Never heard of Sjogrens Syndrome? You’re not alone. Know someone with it? You very well might.
Sjogren’s Syndrome is a chronic, inflammatory, rheumatic, autoimmune disease. What this means is your immune system mistakes the body’s exocrine glands for a foreign invader and attacks them, preventing them from doing their job and damaging them.
The hallmark symptoms are dry eyes and dry mouth. But, not all people with Sjogren’s take much notice if the dryness isn’t significantly impacting life.
Here’s a graphic showing all the areas that can be affected by Sjogren’s. Since Sjogren’s Syndrome symptoms are so varied, everyone with it has a combination of any number of these, and no two people are going to be exactly alike.
That’s why it’s so difficult to diagnose. There’s no one medical discipline that addresses all of these. Each specialty looks at just one system at a time. That’s how patients end up seeing multiple doctors who can’t figure out that one underlying process is the cause.
Sjogren’s Syndrome is diagnosed in anywhere from 0.1% to 14% of the population. Why such a huge range? Because there are three distinct classification systems, each with its own set of criteria that needs to be met for a definitive diagnosis.
Because of the difficulty in diagnosing it, many more people are likely to be living with this without knowing it.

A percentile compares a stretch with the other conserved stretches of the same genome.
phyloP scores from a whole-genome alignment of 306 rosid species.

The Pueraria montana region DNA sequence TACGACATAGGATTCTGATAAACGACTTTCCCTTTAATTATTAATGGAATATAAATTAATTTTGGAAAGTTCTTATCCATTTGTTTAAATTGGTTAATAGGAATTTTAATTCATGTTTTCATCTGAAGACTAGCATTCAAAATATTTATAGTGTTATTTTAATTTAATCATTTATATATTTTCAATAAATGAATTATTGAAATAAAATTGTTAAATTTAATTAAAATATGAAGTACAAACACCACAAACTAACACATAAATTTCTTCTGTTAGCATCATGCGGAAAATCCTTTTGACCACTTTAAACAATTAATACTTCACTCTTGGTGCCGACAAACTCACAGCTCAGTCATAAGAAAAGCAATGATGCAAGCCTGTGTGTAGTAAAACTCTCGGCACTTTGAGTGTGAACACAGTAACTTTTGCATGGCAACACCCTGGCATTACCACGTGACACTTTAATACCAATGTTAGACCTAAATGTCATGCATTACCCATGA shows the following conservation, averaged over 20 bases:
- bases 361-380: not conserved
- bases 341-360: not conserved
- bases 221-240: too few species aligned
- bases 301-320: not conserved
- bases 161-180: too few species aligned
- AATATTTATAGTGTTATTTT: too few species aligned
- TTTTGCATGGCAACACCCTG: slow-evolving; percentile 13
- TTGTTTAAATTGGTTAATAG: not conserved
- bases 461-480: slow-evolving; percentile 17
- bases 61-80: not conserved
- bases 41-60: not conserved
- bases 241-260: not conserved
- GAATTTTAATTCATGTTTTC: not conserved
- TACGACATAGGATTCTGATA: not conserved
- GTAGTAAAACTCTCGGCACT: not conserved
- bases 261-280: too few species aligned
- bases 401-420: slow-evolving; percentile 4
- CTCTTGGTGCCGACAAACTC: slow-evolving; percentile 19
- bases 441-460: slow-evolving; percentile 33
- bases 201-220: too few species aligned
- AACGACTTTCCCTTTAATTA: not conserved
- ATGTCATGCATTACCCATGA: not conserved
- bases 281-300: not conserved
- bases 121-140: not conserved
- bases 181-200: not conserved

Why isn’t there one universally accepted system? Too many symptoms can overlap with other diseases (especially other rheumatic ones). With more research into markers that point to Sjogrens, disagreement can be a thing of the past and more people will receive treatment sooner.
BUT, once diagnosed, there are still very limited options for treatment. Research is desperately needed and the Sjogren’s Syndrome Foundation (SSF) awards research grants to major Universities like Johns Hopkins, UCLA, Stanford, and many more institutions that can make a difference.
I don’t know about you, but I’m ready for some faster diagnoses and effective treatments!
I’d be so appreciative if you’d join me in my fundraising efforts. Color Street nails are a fantastic product to make yourself look a little nicer, without the expensive manicure prices. In this fundraiser, 25% of the proceeds will be donated to the SSF, and let’s hope better treatments are soon to be found! If you’re not on Facebook, click here and you can still shop and help!
The fundraiser has ended, but I still encourage you to support the Sjogren’s Foundation right here. No amount is too small.
Please join me and share this with your friends!